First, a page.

An icy wasteland

Update: 11am, Thursday. Clipper continues to drop light snow on the Twin Cities.


* Clipper brushes the Twin Cities metro with 1/2 to 2″ of powdery snow, heaviest amounts south metro.

* Winds increase today, creating wind chills of -20 to -30 F by tonight, in the danger zone.

* Sunshine from Friday into much of the weekend as temperatures begin to moderate.

* String of 20s next week, we may hit the freezing mark for the first time since December 25!

Like everyone else, I’ve been slipping, sliding and shuffling around town, trying my best to remain upright, a few close encounters on what has been described as the worst ice in nearly a decade. The problem: our Christmas Day snow partially melted, and then refroze into a 1-2″ concrete-like slab of glare ice. All wheel drive, front wheel drive, nothing short of a Sherman tank is going to be sure-footed on ice. It’s bad enough in our vehicles, but on foot the hazards are even more extreme – the greatest risk: falling and hitting your head on the ice. Bone-breaks, fractures, dislocated shoulders, bruises – the list goes on and on, and the statistics are truly harrowing:

– During an average year 16,000+ Americans are killed by injuries sustained by falling on ice.

– Ice-related falls are the #1 cause of injury-related death in the USA for people over the age of 73, the #2 cause of death for people ages 60-72.

– Nearly as many people are seriously injured by ice as by accidental poisoning in their homes.

– Looking at emergency room expenses, ice-related falls cost nearly as much traffic accidents in the USA. They’re just underreported: they don’t make “the news” the way a fender-bender might get on TV or in the newspaper. It’s a solitary, often lonely mini-tragedy affecting only the family involved.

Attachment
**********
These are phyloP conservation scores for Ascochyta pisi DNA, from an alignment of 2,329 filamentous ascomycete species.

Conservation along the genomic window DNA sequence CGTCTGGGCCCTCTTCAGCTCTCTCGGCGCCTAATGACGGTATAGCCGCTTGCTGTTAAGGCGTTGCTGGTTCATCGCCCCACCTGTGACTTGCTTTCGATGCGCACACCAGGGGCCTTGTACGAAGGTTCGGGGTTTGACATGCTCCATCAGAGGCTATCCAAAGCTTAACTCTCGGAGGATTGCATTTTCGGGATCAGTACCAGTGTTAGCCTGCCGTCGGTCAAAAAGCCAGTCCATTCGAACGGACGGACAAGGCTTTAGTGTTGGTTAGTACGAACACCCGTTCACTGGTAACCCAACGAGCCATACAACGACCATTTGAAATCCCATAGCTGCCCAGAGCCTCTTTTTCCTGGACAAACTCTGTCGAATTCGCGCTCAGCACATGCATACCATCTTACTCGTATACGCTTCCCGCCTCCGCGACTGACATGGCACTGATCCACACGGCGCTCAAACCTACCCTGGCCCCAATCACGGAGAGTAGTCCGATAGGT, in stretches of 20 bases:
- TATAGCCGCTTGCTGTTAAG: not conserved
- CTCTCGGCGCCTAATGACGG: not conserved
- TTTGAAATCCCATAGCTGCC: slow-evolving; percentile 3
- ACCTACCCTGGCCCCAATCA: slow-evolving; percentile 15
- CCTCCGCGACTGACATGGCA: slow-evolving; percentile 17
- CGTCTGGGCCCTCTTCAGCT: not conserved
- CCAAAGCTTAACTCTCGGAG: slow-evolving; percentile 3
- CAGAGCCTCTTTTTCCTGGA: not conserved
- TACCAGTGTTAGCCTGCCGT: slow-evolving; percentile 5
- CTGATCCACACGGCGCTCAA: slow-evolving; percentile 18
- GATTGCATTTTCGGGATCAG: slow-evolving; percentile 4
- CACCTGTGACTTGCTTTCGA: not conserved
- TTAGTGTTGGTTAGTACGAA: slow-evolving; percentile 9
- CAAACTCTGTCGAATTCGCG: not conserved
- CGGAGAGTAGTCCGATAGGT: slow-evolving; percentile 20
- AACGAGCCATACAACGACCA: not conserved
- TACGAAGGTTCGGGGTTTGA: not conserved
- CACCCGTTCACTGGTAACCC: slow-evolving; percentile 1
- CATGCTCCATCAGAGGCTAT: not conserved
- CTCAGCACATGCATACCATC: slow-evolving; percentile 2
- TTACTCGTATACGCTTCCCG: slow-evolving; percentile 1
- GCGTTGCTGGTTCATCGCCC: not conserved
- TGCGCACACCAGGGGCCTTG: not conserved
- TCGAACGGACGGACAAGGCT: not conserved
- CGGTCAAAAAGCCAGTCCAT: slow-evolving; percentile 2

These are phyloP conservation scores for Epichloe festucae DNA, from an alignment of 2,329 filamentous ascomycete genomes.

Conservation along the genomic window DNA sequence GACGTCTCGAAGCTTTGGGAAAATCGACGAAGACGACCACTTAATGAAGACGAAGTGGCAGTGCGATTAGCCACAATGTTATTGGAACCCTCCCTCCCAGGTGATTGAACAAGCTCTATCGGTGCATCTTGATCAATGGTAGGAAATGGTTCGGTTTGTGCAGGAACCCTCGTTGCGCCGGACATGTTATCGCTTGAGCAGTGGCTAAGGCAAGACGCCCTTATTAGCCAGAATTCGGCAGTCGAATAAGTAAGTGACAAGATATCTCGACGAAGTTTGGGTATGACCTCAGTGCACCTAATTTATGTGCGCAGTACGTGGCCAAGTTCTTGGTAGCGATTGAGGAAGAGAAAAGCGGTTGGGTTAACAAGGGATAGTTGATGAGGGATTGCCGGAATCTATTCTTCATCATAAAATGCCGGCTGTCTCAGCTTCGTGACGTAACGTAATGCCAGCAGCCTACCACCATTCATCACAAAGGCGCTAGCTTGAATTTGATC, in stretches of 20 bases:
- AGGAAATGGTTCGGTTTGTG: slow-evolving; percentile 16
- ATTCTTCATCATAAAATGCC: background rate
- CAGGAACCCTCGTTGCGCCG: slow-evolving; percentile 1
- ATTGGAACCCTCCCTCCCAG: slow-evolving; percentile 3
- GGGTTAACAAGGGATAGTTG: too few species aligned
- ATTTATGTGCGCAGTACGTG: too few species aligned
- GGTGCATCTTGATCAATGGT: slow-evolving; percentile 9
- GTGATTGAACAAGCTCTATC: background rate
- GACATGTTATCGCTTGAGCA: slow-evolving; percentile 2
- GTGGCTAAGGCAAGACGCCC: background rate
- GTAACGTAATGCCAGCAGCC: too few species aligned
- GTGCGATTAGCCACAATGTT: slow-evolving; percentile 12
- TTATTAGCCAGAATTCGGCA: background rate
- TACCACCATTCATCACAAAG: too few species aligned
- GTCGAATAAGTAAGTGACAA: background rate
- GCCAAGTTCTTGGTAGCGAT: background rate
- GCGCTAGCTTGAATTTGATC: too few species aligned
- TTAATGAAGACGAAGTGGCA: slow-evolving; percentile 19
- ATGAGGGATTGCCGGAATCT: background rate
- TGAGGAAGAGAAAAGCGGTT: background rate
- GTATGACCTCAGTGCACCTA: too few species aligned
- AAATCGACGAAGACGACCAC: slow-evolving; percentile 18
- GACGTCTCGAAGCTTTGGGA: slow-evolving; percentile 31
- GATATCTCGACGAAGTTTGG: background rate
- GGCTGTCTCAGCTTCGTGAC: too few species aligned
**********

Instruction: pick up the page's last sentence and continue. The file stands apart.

These statistics are staggering, and it dawned on me why so many people dread winter in Minnesota. It isn’t the snow (per se) or even the cold. It’s the risk of ice, and specifically the very real threat of FALLING on the ice and suffering a debilitating injury – or worse. Even if you survive the fall, a hip break will land you in the hospital; you may or may not be able to regain full mobility, and of course, when you’re in the hospital other complications can arise, like infection. The fall may not kill you, but a nasty infection may do the trick weeks later. I get it, and the older I get the more respect I have for the ice. I LOVE snow, love to play in it, love to fire up my Polaris sleds and romp in a fresh snowfall. Besides, there’s nothing more beautiful than a fresh mantel of white. Christmas ’09 truly looked like a Norman Rockwell painting. But ice? It’s a lot harder rationalizing ice (that isn’t in a hockey arena or on a lake surface). When it’s close to 0 F. the salt/sand mixture put down my MnDOT plows is not very efficient – there’s precious little melting, and even if it does (temporarily) melt, it will just re-freeze, transforming snow into a sheet of dangerous glare ice. That’s the situation out there right now – until the mercury reaches the 20s (next week) we’ll have to grin and bear it, and do our best to get around without falling.